story published in the Montecito Journal on August 8, 2019
A rose by any other name may still be a rose. But when it comes to wine grapes, nomenclature matters. Just ask anyone who makes wine in the Sta. Rita Hills.
The 10 square-mile ag region nestled in the westernmost reaches of the Santa Ynez Valley – where Buellton gives way to Lompoc and where mountains that run east-to-west straddle State Route 246 – is hallowed ground to many wine aficionados. It gained AVA status in 2001 – that’s American Viticultural Area, which denotes a wine grape growing region of distinction by the Bureau of Alcohol, Tobacco and Firearms. The recognition allows winemakers to leverage this region’s clout by using that Sta. Rita Hills name on their labels, rather than more general terminology, like Santa Ynez Valley or Santa Barbara County. In fact, the words “Sta. Rita Hills” on a label essentially validates, and elevates, a wine’s pedigree. There are currently six AVAs within Santa Barbara County.
|The La Purisima Mission hosts the closing night festivities at Wine & Fire|
The special, distinguishing characteristics of Sta. Rita Hills are the handiwork of Mother Nature, of course – that aforementioned east-west stretch of the Santa Ynez Mountains, mainly, which is found nowhere else in the western coasts of North or South America, and which creates a funnel for marine air to seep many miles inland.
“We get to keep cool while the rest of the world keeps warming up,” says James Sparks, the winemaker mastermind behind the celebrated Liquid Farm brand and his own wow-worthy label, Kings Carey.
“The winds in evenings cools everything down and dries everything up,” he continues, “so the grapes get to just chill for eight to 12 hours, until the fog dissipates the next day. Sta. Rita Hills are very unique in that aspect compared to the rest of California and the rest of the world.”
It turns out that these unique weather conditions, along with diatomaceous soils replete with calcium-rich chalk and limestone, are idyllic for pinot noir and chardonnay. Winemakers have figured that out, and consumers are paying attention, too. Bottom line: the pinot and chard grown in the Sta. Rita Hills are superlative wines that are elevating Santa Barbara viticulture’s standing on the world stage.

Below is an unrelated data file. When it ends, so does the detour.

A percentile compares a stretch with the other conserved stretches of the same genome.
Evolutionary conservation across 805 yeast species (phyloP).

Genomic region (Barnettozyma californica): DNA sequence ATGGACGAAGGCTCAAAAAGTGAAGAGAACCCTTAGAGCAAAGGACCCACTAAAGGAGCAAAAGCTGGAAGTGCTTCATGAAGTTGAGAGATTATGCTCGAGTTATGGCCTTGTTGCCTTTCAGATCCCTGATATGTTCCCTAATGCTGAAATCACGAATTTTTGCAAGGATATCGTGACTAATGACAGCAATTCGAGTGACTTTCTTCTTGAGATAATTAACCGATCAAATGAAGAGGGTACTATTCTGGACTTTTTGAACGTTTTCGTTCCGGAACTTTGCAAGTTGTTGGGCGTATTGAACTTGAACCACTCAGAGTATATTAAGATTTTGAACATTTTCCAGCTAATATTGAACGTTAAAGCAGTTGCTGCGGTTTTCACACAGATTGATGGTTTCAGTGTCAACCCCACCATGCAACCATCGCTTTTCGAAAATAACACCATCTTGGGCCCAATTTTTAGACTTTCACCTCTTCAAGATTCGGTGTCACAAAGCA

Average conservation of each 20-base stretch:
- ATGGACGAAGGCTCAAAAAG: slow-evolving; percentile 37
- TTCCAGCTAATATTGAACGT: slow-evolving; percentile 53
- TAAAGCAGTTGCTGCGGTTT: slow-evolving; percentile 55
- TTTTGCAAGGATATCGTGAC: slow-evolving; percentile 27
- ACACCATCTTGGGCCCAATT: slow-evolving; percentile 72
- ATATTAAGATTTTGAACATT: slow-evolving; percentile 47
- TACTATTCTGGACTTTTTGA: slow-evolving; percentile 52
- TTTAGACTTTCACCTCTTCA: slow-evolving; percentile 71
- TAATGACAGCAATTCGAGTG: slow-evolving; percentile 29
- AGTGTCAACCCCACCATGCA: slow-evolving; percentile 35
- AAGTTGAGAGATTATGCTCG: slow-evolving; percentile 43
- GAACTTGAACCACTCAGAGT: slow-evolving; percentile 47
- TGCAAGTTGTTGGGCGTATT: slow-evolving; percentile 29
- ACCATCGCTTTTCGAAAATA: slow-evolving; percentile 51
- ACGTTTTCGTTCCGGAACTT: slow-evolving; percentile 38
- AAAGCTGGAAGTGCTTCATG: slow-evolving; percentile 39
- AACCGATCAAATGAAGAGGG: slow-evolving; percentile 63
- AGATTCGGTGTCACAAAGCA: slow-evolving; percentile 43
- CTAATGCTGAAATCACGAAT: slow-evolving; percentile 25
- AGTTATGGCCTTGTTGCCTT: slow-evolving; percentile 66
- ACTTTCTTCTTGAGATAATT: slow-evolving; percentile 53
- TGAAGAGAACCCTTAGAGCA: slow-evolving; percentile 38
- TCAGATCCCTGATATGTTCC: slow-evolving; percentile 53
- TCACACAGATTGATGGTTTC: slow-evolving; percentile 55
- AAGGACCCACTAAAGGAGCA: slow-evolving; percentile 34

This year's Wine &
Fire, an annual wine-and-BBQ-inspired annual affair that celebrates all things Sta. Rita Hills, takes place August 16-18. It's a unique chance to sip through an impressive lineup of delicious wines. Most importantly, it’s a rare opportunity for consumers to get one-on-one time with the personalities raising the bar here and making some of our area’s most buzzy wine – labels like Babcock, Flying Goat, Fiddlehead, Hitching Post and Brewer-Clifton.
|Foley Estates host the opening night Barn Party|
The opening event, a Barn Party at Foley Estates ($85), is a casual mingle-fest that’ll feature 30-plus winemakers pouring large-format and library wines. The T-Bone Ramblers perform live and Chef Anthony Endy from the Alisal Guest Ranch & Resort fires up the grill.
Saturday morning’s Speed Tasting & Lunch With a Winemaker ($110) at Peake Ranch & Vineyard will feature eight winemakers in a speed dating-style interchange with guests, taking turns sitting at tables in 10-minute intervals and pouring and discussing specially-selected wines. Sparks will be pouring and comparing/contrasting two of his Liquid Farm chardonnays – White Hill, which is crisp and clean, and Golden Slope, which is more rich and lush. Both are native to the Sta. Rita Hills, but the grapes are grown in different plots and harvested at different times . “It’s fun to see how those two vineyards and the ways I get to pick differently can affect the outcome,” says Sparks.
|The grill masters from Buellton's Hitching Post II will fire things up at Wine & Fire|
Saturday night’s Grand Tasting ($120) has become legendary because of its setting, the beautiful La Purisima Mission, which is decked out for a spectacular evening culinary feast. Sunday features open houses and breakout events at member wineries throughout the AVA, including a wine-and-food truck affair ($40) at the Santa Rita Wine Center in Lompoc.
Wine & Fire is presented by the Sta. Rita Hills Alliance. Tickets to all events, especially the Saturday morning speed tasting, are limited. Check out staritahills.com for more information.
See you there!